be 100% cool with minorities. And Islamists are never going to… Okay, well hold up, just let me finish. Islamists are never gonna fully embrace at least the western conception
of what gender equality is. For them to embrace these things, they would essentially have
to become classical liberals, but Islamists are called Islamists because they’re not classic liberals. Islamists by definition, if they indeed to continue as Islamists will remain at least somewhat illiberal. That’s the whole point of Islamism. If Islamists give that up then there’s no particular reason for them to be who they are. – I just want to make. You are right but for me, the question is what I call the rights of the self. You are absolutely right but I don’t think it’s a question of non-Muslim minorities. Actually, the discourse on that is more open an inclusive in the new leadership then we think it is, but it’s about the sexuality, and the status of family and the status of gender. This is what distinguishing did. Muslim democracy from a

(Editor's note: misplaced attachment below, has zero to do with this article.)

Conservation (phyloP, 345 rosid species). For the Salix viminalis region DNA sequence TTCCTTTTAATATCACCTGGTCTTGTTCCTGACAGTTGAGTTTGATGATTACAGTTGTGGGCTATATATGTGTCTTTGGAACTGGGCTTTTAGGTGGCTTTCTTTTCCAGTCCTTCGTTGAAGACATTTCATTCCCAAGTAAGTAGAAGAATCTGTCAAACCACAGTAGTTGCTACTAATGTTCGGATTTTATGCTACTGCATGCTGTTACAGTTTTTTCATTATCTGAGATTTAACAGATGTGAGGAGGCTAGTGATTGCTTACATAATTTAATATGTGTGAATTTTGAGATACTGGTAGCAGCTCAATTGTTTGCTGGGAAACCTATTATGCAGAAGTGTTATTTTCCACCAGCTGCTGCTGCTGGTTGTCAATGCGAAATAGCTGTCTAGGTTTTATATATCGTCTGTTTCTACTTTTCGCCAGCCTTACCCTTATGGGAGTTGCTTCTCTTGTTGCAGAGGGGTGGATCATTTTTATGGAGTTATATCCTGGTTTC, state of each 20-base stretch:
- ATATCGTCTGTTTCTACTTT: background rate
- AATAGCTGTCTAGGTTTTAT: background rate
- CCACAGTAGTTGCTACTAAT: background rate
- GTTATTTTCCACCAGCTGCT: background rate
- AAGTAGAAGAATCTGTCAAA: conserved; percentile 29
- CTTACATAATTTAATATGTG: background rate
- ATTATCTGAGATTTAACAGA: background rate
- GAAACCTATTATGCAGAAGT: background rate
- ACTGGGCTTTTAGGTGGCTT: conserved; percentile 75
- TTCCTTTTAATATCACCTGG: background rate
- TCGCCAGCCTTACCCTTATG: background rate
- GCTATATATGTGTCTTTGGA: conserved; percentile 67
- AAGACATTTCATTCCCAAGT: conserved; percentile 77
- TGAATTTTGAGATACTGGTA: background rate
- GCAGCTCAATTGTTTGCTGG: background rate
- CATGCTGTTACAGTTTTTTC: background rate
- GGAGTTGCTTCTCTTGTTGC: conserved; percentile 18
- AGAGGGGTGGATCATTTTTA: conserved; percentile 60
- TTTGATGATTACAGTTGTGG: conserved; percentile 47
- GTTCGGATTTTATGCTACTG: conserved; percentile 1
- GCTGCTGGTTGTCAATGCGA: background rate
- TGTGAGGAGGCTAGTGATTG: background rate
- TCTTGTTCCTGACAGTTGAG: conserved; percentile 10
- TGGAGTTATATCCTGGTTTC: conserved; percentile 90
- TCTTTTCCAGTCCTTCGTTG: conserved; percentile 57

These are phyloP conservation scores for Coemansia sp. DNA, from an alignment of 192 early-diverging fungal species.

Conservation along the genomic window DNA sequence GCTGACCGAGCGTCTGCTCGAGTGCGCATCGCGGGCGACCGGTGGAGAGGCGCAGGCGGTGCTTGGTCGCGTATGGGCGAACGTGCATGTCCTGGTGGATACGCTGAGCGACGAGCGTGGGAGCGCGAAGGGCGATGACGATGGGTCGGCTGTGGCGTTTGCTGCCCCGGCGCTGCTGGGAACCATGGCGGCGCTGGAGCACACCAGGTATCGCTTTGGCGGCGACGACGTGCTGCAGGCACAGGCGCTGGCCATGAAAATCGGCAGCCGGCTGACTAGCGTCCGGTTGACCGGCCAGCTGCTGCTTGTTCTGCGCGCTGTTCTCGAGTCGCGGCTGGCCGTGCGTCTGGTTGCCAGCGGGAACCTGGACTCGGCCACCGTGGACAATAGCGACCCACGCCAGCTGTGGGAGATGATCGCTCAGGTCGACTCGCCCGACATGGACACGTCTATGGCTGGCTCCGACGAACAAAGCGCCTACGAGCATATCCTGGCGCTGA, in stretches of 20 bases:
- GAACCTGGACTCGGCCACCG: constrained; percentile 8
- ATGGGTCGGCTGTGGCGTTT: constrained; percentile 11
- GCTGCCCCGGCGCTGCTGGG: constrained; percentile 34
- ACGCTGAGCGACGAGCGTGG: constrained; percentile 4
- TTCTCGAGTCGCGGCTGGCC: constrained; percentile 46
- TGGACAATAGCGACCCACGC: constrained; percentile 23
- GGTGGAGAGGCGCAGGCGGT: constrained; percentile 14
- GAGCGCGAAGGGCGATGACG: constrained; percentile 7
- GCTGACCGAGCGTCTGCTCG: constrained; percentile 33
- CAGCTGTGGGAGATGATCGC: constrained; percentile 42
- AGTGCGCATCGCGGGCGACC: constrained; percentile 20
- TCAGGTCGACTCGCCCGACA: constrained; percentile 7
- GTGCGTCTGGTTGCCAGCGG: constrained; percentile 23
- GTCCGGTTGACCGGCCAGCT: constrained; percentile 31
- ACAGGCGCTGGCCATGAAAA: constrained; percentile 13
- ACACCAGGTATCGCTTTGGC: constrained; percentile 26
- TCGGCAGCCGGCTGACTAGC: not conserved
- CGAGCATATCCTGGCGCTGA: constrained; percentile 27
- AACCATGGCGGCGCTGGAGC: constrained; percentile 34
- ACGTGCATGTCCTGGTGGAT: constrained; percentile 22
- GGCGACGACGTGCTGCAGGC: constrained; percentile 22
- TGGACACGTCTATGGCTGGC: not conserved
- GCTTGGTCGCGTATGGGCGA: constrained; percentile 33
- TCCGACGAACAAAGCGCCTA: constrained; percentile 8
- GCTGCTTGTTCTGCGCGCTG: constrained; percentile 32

complete secular democracy. Otherwise all the other points are indeed, they can be debated, nobody will agree, but you see this trend. It’s what do I do with my body. This is where all Muslims
having the problem and I have tons of surveys that show that it’s also true for Muslims in the west, and this is again, you can differentiate between individual rights. These people are getting
more and more acclimated to it, even in Saudi
Arabia, to furthermore, but when it comes to what do women do, what do I do with my
body and my sexuality? At the interpersonal level, this is a big issue, but I would say it’s an
issue for lots of democratic societies. I don’t think, I mean, the debate we’re having here. (laughing) But the outcome may be different, but this is what’s happening here is more secular, the